Thailand’s Duty to Investigate Bangkok Killings under International Law

redshirts06152010.jpgIn the wake of the April and May violence in Bangkok, several announcements by the Thai authorities appear to mean one thing, but in fact conceal another truth. The investigatory panel proposed by the authorities earlier this month leaves a lot of open questions regarding its legal basis: What powers would the panel have, where will the budget and resources for this work come from, and how will independence be guaranteed? Then things became clearer when Kanit Nanakorn, who was nominated to head the probe by Abhisit and is well respected among very different political factions, announced that his panel would not determine responsibility for the deaths. Kanit stated that the probe “‘is not aimed at finding who should be held responsible and to punish, but to establish the facts and educate Thai society.” We fully support the honorable work and sincere intentions of Kanit in working toward greater understanding among Thai people, but the effort may more appropriately be termed “reconciliation commission” rather than “investigatory panel.”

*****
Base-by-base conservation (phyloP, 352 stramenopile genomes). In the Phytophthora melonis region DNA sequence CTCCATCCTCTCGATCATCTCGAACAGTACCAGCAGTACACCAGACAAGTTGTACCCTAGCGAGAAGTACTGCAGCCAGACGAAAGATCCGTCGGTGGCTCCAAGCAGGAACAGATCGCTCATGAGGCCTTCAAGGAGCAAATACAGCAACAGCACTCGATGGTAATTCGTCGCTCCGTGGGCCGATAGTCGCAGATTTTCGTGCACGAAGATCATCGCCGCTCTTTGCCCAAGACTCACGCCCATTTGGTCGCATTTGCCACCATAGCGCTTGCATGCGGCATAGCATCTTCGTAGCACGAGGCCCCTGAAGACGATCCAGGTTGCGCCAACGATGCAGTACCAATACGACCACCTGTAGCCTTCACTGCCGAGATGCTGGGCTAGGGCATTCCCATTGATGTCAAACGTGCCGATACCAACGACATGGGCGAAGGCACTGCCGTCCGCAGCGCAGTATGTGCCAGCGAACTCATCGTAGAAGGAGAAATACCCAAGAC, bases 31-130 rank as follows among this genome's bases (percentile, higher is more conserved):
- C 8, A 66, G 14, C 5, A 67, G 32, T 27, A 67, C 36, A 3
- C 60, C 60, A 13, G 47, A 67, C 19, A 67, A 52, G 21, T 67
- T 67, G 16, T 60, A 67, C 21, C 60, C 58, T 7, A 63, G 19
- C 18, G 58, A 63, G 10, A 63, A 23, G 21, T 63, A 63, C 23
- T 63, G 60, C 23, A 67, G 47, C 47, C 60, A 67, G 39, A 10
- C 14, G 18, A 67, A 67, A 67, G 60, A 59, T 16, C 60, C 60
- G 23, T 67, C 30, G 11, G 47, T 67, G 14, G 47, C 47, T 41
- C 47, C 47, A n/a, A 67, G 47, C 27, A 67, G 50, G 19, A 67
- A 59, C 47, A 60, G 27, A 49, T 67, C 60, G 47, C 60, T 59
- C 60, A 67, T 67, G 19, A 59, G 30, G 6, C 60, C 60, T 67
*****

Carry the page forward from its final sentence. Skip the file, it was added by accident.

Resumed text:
International observers have noted that the investigation effort has fallen short. Amnesty International has stated that the probe must work toward “initiating prosecutions against alleged perpetrators of human rights abuses.” The Committee to Protect Journalists has also criticized the lack of progress of the investigations of journalist deaths, and condemned the refusal on behalf of Thai authorities to cooperate with international observers.Under its obligations as a signatory to the UN International Covenant on Civil and Political Rights (ICCPR), Thailand is required to observe “the duty to investigate” in the wake of these killings, and determine whether or not disproportionate and/or indiscriminate force was used by the military and police in dispersing the protesters, along with other alleged crimes against humanity and human rights violations.The conditions to fulfill the duty to investigate are also elaborated in greater detail in UN Resolution 60/147 on the Basic Principles on the Right to a Remedy and Reparation for Victims of Gross Violations of International Human Rights Law and Serious Violations of International Humanitarian Law. The Resolution states that violations must be investigated “effectively, promptly, thoroughly and impartially and, where appropriate, take action against those allegedly responsible in accordance with domestic and international law.” The government should also “Provide those who claim to be victims of a human rights or humanitarian law violation with equal and effective access to justice (…) irrespective of who may ultimately be the bearer of responsibility for the violation.“There is no excuse for the excessively long delay in opening an independent investigation. The duty to investigate is a fundamental principle of rule of law, and this willful obstruction by the Thai authorities puts the quality of evidence and witness testimony at risk, while standing in stark contrast to their statements of willingness and openness to hold individuals accountable for the violence against protesters. Coupled with the undue haste in labeling many of their political opponents as “terrorists,” many will conclude that any process initiated by the government is unlikely to be impartial or effective, requiring international participation.It is with disappointment that we note that the international community has raised so few objections not only to the wildly disproportionate and extra-legal violence used against protesters, but also the fact that the Thai authorities have continued to exercise emergency powers which violate constitutional restrictions demanding extraordinary circumstances and the shortest duration as possible. A credible argument can be made that Thailand’s failure to investigate these recent killings is an even further step away from democracy, rule of law, and basic legitimacy of the state.The present circumstances reveal two fundamental contradictions. Firstly, there is no true intent to reconcile on behalf of the authorities so long as the protesters are labeled as terrorists and the emergency powers remain in effect. Secondly, the refusal to launch an independent investigation under international auspices is not consistent with good faith and public trust, and actually causes damage to future prospects for reconciliation.Until these questions are adequately addressed and the duty to investigate is fulfilled, the Thai authorities deserve to be judged by their actions, not their empty promises and soothing rhetoric.